The Four Horsemen of the Apocalypse -- Part Three

The Four Horsemen of the Apocalypse
Revelation 6:1-8
Theme: The Lord of history.
This week’s lessons teach us that God is sovereign over even the most terrible of tragedies.

Billy Graham, in his book Approaching Hoof Beats: The Four Horsemen of the Apocalypse, devotes three chapters to the study of false or deceptive religion, which he thinks is what’s represented by this rider. The arguments he presents in support of this view are thus: first, the language of conquering is not used so exclusively of Christ as Hendricksen suggests. It’s used elsewhere of the beast in his war against the saints.

Secondly, the horses in this passage, as well as those in Zechariah, are all in the same category. In other words, they have the same nature and they seem to do the same things. So in Revelation, judging by the last three horses, they must be agents of evil. We can’t very well put Christ into that category. So that would support the view that it could be antichrist.

Thirdly, the horse being white may suggest Christ, but it might also suggest an imitator of Christ who would be the antichrist. And if this is the case, and if the rider also stands for false religious teaching, then the pattern of the horses and their riders also fits things that you find in Matthew. In Matthew 24:4-14, for example, Jesus is speaking of these signs that are not signs of his final coming but are things that are to characterize the entire age until he comes. There he mentions false prophets, wars and rumors of wars, famines, earthquakes, persecutions, and apostasy.

That the rider on the white horse is Christ or that he is the antichrist are the two main views. But I identify with the third view, namely, that the rider on the white horse merely represents the spirit of conquest or militarism that leads naturally to the evils that are symbolized by the riders that follow him.

Let me explain my thinking. I think it is too early in the Book of Revelation to see the antichrist as the rider on the white horse. The antichrist doesn’t appear until later in the book. Also, the similarities between this rider and the vision of Christ in Revelation 19 are all weak. The Christ of chapter 19 carries a sword which is identified as the Word of God. This rider carries a bow. The Christ of chapter 19 has been crowned with many crowns. This rider only has one crown and the words for crown are not even the same. In chapter 19 the word for crown is diadema. It refers to the royal diadem of authority. Here the word is stephanas. It’s the wreath of victory at the athletic games. Furthermore, Christ has triumphed, and here the rider is merely, as it says, bent on conquest.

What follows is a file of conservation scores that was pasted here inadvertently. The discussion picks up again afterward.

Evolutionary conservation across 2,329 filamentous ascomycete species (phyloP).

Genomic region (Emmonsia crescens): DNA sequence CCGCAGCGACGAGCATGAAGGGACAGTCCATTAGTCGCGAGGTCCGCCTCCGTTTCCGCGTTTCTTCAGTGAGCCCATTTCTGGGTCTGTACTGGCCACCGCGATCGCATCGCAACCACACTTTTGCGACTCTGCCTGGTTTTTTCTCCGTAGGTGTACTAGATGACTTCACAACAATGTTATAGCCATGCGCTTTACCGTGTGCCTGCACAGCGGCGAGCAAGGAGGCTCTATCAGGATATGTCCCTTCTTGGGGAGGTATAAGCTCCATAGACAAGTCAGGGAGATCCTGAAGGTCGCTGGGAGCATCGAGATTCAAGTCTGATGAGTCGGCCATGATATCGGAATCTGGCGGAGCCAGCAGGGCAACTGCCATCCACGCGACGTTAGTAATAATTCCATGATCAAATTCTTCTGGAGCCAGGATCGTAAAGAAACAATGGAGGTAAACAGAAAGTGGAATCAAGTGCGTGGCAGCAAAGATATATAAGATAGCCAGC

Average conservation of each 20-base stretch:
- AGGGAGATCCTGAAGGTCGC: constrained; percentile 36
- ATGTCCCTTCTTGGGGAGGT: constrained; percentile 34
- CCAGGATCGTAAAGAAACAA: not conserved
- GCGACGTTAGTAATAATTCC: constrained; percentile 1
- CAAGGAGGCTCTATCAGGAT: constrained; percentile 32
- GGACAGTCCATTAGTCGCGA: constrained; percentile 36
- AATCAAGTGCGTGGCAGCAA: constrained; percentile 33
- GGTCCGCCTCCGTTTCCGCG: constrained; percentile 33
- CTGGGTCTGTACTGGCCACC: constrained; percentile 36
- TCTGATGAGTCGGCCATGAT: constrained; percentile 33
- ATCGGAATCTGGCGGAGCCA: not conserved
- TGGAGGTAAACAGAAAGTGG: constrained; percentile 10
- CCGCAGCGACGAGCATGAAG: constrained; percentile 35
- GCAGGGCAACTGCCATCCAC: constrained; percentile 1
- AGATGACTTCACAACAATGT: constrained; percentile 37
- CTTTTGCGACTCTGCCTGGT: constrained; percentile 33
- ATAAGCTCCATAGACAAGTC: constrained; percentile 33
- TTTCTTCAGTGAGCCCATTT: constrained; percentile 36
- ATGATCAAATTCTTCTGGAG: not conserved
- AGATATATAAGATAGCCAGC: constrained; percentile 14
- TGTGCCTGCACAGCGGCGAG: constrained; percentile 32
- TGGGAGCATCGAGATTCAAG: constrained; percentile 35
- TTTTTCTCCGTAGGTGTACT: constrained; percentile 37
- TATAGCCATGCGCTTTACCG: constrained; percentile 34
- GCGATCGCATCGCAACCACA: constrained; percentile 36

And then there are a few historical details that support this interpretation. The rider of Revelation 6 has a bow, and the significance of the bow is that it was the characteristic weapon of the Parthian cavalry for whom white was also a sacred color. The Parthian archers were famous for galloping in close on their horses, firing a devastating but accurate shot from their bows, and then galloping off again. The Parthians were the great enemy of the Roman empire on its eastern flank. Moreover, the Parthians had defeated a large Roman army not many years before this in a.d. 62. What John may be suggesting is a successful Parthian invasion to disrupt the Roman peace, which would mean world war.

Additionally, verse two may be a picture of any conquering general. When a Roman general celebrated a triumph, he either rode through Rome on a white horse, or he entered it on a chariot pulled by white horses. Commentator Leon Morris says that the four horsemen must surely be taken together and that they all indicate destruction, horror, and terror. This one, the white one, surely stands for war.

Let’s look at the next horse. You see, if we can settle on the identification of the first - and even if we can’t - the identification of the second, third, and fourth riders isn’t all that difficult because they clearly would stand for bloodshed, poverty, and famine, which often follow conquest, and death, which is war’s ultimate legacy. Bloodshed is symbolized by the red horse - the color of blood; black is associated with plague, or famine; and the third horse is actually the color of a corpse.

Study Questions

  • What evidence does Billy Graham put forth in support of his view?
  • According to Dr. Boice, which of the three views we have studied is the best? Why?
  • What do the three other horses represent?

Further Study
Using a Bible dictionary or encyclopedia, find out all you can about the Parthian civilization.